Ryat is the moniker of the latest artist to sign to Brainfeeder; a female multi-instrumentalist and vocalist based in Los Angeles-and that's pretty much all we know about her. Very much carrying her label's signature sound she produces uninhibited electronic music in the mould of Flying Lotus, but delve just a little into the auditory cornucopia of debut album Totem, and you'll find enough curiosities and idiosyncrasies to suggest that Ryat has the potential to carve out her own identity.

And so it begins with a cascade of harp and soothing vocal washes that seem to welcome us into a dream sequence, setting the controls for somewhere deep in outer space as Ryat presents her own take on the cosmic drama. Faltering beats and chopped up loops is the order of the day for the first two tracks, 'Windcurve' and 'Owl' sounding like Bjork with attention deficit, frantically searching for an appropriate hook before settling on the subdued and grimy synth that provides the opening to lead single 'Howl'. It initially brings to mind the brooding sounds of Babe Rainbow but like so much of the album, her elegiac vocals kick in to provide a comforting backbone to an otherwise unnerving and chaotic sound.

Throughout Totem, Ryat pays little heed to time signatures or conventional song structures, reeling through an intimidating repertoire of sound collage, shuffling hip hop beats, fragmented IDM loops and the occasional classical flourishes from a ghostly string section. There's a sense that such disparate elements would collapse into incoherence were it not for her beguiling vocals, and nowhere are they more beguiling than in the brilliant 'Invisibly Ours'. The track sees her change tack slightly and utilise a blissful guitar line on top of building reverb and echoes reminiscent of Walls, providing an atmospheric backdrop as her vocals pirouette through the sparseness. By this point in the album you've probably just about got to grips with the off kilter and unorthodox song structures, and while finding it engrossing, you've probably heard it before with Cosmogramma. However, cue 'Object Mob' and the totally unexpected. Perhaps best described, with the risk of sounding pretentious, as free style electronic jazz, it sees Ryat achieve something more original, while subsequent song 'Invisibility Cage' channels this new found identity into a softer sound that conjures up images of Parisian performance art and Dadaism, as you half expect the Cirque du Soleil to walk in at any moment. These final tracks, including the tribal 'Raiz' and the ethereal procession of 'Totem', whose spirits seem to be possessing a host of electronic dials and instruments, draw the album to a conclusion that is as ponderous as it is satisfying. But just as you begin to enjoy the ensuing silence, you'll feel compelled to re-enter.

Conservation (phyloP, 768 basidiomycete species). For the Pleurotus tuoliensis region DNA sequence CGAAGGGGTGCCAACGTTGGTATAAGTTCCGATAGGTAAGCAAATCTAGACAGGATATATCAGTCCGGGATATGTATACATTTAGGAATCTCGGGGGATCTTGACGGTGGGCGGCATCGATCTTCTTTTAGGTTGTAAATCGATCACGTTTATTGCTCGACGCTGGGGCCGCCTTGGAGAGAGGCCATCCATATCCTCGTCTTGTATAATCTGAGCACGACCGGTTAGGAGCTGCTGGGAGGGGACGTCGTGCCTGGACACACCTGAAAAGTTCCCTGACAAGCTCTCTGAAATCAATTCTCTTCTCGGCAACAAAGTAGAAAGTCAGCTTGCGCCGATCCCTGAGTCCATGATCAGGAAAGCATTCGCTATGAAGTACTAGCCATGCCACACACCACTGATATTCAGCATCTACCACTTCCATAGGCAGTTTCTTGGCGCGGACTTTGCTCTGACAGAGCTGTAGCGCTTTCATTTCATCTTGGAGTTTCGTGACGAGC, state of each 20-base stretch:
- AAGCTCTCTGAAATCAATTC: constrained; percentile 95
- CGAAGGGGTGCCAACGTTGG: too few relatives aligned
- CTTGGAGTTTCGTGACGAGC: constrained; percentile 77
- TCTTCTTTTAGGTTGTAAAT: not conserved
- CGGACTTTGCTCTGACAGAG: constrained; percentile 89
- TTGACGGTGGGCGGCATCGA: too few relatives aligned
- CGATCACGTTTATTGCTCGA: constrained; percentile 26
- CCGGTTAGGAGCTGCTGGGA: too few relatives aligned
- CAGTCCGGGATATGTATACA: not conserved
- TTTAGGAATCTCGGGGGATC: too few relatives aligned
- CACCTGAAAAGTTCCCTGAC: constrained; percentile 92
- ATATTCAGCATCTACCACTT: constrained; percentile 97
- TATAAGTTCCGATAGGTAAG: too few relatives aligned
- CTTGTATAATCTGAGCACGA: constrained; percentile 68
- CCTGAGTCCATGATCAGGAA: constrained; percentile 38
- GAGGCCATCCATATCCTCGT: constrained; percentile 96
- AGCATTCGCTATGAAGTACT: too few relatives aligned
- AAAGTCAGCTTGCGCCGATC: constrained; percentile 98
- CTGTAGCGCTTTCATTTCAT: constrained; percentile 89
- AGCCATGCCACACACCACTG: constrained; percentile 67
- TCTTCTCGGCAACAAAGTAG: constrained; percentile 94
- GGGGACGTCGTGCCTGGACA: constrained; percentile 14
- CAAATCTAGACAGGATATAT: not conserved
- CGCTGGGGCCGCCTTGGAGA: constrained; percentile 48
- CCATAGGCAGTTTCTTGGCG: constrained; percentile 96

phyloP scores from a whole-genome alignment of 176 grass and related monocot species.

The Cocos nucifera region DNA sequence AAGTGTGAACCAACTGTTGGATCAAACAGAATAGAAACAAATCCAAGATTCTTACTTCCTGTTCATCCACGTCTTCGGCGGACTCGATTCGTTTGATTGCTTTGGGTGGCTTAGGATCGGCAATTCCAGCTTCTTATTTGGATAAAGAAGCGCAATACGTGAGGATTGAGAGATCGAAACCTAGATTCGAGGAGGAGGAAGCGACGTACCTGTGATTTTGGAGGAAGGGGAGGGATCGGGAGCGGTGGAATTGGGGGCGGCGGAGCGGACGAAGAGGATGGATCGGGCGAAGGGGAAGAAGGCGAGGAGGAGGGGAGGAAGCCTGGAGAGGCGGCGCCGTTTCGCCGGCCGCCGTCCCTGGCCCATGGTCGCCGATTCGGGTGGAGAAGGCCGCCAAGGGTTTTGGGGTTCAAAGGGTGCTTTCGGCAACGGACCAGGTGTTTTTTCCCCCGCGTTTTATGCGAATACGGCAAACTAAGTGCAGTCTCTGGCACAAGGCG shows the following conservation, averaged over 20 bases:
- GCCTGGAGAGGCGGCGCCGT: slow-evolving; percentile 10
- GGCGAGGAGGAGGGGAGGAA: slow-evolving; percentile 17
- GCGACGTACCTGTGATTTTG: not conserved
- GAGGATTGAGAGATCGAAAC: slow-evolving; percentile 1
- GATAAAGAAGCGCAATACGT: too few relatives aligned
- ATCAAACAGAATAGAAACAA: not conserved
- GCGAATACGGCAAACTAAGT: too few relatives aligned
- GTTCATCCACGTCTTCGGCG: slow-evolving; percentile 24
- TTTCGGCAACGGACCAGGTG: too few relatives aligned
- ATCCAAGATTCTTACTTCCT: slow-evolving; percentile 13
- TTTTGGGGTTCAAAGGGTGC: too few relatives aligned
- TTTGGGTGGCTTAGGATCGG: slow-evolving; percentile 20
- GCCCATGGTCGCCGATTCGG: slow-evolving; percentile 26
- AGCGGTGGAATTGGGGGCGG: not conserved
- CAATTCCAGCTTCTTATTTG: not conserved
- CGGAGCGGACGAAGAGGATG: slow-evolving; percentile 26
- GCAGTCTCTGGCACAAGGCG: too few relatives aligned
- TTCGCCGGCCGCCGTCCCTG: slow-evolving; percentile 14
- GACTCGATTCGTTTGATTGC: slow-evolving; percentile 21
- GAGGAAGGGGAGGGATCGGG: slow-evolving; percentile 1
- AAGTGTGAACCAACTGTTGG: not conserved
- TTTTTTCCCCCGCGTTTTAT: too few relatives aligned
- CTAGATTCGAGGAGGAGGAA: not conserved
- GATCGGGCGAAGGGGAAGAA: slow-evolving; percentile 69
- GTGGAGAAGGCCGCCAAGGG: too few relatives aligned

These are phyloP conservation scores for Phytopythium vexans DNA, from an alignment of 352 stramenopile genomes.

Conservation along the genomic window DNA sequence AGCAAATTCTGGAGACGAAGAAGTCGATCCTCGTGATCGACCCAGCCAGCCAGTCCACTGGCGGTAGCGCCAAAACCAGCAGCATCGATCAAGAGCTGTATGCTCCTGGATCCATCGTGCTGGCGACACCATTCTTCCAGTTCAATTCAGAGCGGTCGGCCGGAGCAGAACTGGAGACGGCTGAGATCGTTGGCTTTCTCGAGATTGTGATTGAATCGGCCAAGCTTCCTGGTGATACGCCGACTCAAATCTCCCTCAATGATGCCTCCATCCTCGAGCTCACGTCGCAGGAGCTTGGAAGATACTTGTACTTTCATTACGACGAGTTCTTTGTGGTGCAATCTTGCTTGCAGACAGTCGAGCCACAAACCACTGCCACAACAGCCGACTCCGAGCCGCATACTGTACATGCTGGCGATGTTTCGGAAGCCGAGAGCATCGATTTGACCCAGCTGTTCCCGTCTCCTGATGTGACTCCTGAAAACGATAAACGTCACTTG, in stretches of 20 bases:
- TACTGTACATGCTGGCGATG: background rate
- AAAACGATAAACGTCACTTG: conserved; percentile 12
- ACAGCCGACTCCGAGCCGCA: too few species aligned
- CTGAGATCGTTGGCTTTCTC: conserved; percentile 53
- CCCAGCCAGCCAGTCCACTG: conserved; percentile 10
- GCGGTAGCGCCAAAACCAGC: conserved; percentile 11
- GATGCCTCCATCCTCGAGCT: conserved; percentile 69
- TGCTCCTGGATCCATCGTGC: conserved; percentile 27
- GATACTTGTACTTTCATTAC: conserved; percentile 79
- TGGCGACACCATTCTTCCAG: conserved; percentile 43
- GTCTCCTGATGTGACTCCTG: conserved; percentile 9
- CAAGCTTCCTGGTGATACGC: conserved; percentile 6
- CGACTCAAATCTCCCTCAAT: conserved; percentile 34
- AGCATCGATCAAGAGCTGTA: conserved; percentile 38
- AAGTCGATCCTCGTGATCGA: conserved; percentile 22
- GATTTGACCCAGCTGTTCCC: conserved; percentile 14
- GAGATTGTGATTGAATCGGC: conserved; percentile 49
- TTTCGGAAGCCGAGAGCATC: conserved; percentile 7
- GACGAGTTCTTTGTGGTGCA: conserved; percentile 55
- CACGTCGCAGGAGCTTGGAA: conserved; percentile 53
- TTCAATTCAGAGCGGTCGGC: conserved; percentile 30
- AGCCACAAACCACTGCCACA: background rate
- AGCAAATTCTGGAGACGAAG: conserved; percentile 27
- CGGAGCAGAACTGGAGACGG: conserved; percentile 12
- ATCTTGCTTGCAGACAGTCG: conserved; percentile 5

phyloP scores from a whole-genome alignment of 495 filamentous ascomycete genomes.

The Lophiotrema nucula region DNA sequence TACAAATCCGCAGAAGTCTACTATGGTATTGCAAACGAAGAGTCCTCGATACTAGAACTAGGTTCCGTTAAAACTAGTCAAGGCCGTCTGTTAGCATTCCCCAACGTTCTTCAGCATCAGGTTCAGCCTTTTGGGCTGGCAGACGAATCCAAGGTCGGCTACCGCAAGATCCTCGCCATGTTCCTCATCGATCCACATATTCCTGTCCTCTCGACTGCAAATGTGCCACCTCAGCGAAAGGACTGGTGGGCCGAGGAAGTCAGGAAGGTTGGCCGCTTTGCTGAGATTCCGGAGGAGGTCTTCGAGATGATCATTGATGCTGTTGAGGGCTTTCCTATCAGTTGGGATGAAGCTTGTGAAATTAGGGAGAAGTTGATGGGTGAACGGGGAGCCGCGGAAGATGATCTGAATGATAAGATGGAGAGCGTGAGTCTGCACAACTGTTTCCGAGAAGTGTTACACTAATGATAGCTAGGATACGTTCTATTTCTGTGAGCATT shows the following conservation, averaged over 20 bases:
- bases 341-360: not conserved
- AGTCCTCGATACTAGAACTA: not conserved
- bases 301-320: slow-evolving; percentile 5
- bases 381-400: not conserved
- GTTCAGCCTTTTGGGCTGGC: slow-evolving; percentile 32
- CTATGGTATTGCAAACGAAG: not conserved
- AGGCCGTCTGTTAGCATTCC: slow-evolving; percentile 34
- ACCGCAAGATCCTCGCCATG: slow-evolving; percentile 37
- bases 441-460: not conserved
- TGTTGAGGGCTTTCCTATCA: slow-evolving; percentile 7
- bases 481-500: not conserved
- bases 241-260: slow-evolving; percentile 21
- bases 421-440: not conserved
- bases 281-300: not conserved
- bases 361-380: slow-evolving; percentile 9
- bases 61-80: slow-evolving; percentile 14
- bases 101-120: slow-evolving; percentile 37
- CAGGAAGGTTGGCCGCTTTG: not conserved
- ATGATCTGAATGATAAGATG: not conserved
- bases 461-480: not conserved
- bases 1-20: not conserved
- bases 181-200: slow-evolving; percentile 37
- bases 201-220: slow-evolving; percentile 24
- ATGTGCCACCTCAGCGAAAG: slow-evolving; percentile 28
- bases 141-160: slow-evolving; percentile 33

In Totem we have a host of musical styles that aren't so much mastered as distorted, dilated and merged into a pretty perplexing whole. At times Ryat sounds like a female Flying Lotus (RyLo maybe?), but she still has the ability to surprise and puts enough of her own personality into this to make her an artist worth following, and whose subsequent albums could prove more refined.